Reflections from an innovative ag recycler
By Jennifer Jackson
Bale wrap was a problem for Lynn Leavitt, a farmer in Prince Edward County. The bigger problem for Leavitt: the fact that there was no solution – no place to get the wrap processed and no system to get the wrap from the farm to the processor.
“I spent a summer baling hay, thinking ‘how can we get the bale wrap (transformed) into a product that can be taken away easily,’” says Leavitt. “We’ve been using plastic on our hay for a long time, (yet) nobody has fixed the problem (of how to dispose of it properly).”
Leavitt was driven not only by a sense of environmental responsibility but also by consumer pressure, as he markets beef locally.
“The consumers (were) asking questions such as ‘what do you do with that bale wrap,’” he says. “You need to have the right answer – we can’t keep piling (waste) up.”
After brainstorming with other local farmers, Leavitt eventually came up with a bale wrap compacting system. The compactor crushes the wrap into a square bale for easier transportation.
Leavitt coordinates the collection and sending of the baled plastic to Tri County Plastics, a plastic processor in Brighton. The processor will convert the waste back into reusable plastic.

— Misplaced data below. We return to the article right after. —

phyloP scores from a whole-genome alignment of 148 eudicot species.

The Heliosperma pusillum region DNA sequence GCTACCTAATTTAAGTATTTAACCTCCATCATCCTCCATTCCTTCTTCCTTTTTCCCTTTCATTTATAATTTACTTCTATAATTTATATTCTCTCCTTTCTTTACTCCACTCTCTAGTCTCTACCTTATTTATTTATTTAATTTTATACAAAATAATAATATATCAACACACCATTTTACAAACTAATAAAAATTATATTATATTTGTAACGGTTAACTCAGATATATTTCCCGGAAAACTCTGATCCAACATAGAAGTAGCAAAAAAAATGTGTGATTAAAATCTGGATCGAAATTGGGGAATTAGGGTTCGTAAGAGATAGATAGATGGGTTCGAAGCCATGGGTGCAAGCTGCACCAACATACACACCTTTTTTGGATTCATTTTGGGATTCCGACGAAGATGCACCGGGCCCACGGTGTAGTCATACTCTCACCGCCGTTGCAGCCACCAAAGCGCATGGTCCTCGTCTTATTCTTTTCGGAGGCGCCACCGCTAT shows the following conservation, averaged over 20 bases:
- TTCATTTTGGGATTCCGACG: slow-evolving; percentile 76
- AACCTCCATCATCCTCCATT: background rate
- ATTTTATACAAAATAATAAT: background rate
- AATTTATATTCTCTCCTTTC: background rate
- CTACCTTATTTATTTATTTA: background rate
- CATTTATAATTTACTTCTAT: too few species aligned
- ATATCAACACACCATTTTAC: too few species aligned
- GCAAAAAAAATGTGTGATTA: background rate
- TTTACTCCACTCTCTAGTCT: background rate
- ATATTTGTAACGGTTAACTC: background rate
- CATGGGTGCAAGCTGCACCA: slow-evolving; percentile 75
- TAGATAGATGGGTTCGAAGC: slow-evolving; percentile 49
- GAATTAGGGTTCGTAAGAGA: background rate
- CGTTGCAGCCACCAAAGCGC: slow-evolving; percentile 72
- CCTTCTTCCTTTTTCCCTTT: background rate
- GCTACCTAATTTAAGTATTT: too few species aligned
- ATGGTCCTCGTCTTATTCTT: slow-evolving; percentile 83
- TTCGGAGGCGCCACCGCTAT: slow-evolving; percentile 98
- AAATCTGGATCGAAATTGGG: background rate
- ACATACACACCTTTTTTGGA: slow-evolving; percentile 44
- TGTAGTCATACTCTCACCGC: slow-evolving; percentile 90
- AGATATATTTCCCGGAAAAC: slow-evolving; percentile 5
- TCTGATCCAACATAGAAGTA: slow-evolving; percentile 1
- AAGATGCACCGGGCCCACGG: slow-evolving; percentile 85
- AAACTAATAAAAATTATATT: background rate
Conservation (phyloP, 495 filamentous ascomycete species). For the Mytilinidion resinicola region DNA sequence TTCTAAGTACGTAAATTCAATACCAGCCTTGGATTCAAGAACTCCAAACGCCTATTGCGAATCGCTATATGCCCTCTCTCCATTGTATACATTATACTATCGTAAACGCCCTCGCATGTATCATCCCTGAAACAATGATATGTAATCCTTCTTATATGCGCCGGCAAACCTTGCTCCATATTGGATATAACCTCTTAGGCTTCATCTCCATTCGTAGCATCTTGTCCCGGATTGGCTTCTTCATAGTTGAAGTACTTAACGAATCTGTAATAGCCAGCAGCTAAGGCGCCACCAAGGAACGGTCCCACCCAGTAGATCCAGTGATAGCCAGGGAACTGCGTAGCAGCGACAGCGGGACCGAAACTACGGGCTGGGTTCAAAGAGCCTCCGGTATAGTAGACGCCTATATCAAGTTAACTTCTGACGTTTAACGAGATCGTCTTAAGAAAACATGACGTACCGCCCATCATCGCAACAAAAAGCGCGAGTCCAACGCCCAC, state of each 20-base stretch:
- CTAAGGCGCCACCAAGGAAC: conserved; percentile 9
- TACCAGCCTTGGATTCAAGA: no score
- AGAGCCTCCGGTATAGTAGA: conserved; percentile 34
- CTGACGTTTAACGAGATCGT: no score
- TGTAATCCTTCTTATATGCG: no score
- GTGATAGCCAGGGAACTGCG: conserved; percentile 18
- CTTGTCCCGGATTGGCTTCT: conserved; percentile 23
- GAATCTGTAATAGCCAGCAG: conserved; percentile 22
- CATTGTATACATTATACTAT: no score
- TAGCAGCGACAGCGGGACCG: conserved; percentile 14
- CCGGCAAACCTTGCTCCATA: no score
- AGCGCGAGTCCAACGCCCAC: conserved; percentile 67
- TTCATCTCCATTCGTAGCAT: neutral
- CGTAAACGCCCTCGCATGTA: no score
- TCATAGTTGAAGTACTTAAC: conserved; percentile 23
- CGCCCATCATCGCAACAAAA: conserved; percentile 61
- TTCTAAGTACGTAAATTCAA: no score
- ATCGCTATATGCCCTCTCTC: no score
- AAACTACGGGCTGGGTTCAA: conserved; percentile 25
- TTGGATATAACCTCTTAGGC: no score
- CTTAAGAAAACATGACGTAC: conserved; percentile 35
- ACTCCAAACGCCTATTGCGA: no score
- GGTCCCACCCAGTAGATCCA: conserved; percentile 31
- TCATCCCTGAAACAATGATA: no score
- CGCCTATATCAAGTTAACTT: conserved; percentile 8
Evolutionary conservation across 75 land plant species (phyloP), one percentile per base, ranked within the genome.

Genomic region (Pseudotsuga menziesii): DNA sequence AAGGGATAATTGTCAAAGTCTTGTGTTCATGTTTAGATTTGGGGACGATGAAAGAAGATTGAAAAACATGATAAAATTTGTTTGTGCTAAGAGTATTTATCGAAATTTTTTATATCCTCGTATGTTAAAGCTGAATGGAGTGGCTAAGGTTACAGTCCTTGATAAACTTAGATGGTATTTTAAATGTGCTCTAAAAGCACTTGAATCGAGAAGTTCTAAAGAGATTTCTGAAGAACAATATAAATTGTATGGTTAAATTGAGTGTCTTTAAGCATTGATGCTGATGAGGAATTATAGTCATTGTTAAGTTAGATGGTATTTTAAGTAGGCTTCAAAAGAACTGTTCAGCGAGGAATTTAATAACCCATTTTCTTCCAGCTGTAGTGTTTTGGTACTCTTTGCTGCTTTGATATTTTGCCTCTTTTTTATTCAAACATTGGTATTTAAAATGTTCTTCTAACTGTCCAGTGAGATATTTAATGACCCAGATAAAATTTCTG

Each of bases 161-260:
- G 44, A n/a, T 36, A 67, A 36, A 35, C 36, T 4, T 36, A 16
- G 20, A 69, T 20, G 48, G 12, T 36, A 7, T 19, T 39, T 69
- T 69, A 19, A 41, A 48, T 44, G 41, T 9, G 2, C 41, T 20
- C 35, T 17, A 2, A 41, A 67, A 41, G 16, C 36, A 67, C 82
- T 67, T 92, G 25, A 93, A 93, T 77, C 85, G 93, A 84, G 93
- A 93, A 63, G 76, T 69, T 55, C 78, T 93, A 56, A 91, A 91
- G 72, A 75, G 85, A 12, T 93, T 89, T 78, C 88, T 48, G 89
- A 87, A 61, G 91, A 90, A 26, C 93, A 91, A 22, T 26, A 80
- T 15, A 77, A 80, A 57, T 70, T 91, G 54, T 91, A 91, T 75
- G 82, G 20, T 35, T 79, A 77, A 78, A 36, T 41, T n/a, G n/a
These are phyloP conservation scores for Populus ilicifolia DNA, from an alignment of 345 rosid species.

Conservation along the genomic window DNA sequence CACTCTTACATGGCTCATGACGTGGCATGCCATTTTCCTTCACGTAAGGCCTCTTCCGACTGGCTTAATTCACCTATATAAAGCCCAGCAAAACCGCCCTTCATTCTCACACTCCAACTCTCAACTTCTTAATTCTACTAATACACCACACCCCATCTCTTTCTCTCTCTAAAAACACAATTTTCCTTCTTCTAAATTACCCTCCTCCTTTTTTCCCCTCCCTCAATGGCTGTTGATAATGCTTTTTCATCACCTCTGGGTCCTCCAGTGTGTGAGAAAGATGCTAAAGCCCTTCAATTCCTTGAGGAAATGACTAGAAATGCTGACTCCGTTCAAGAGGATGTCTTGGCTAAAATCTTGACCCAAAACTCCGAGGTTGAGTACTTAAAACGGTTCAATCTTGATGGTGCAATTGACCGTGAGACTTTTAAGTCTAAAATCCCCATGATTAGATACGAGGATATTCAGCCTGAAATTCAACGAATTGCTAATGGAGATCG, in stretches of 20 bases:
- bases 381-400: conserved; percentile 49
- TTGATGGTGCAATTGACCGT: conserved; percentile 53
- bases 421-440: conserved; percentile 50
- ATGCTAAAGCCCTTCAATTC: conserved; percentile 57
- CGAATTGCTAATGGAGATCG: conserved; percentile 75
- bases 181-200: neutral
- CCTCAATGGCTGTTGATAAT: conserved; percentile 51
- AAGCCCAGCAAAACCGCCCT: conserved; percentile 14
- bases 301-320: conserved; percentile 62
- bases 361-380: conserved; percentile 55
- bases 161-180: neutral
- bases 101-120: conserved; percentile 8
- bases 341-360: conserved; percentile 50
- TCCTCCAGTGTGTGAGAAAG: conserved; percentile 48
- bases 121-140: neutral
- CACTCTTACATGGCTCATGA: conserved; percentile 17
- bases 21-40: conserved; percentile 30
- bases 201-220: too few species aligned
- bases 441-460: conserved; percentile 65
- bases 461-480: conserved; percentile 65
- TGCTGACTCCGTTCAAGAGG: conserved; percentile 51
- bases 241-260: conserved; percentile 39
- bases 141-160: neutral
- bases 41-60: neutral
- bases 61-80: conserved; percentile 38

“Bale wrap on hay is much like irrigation in the summer – it’s a valuable tool, but you just like to know you are (using) it in an efficient and sustainable manner,” says Leavitt.
Photo credit: Taina Sohlman/iStockPhoto/GettyImagesPlus
The first step to creating other innovative solutions for agricultural waste is education, according to Leavitt.
“You first have to educate yourself on the problem (you have identified) as much as possible. Then, you just start making noise,” he says. “You may have a vision down the road for what you want to accomplish but remember you have to start somewhere – start making phone calls, ask lots of questions.”
After an educated starting point, you move forward step-by-step, identifying and solving speedbumps along the way.
Leavitt believes some urban and rural people struggle with their attitudes toward waste produced by others. He compares this struggle to a windy day that blows garbage bins every which way. “You don’t often see anyone clean up someone else’s mess,” says Leavitt. “It’s the attitude of ‘someone else’s problem’ that we need to overcome.
“Our challenge now is getting more people on board,” says Leavitt. “Farmers are asked to do a lot today – more financial burdens and more issues to be concerned about. However, we can’t get discouraged and turn away from those challenges.”
The bale wrap collection and supply chain is currently awaiting finalization of processing details. BF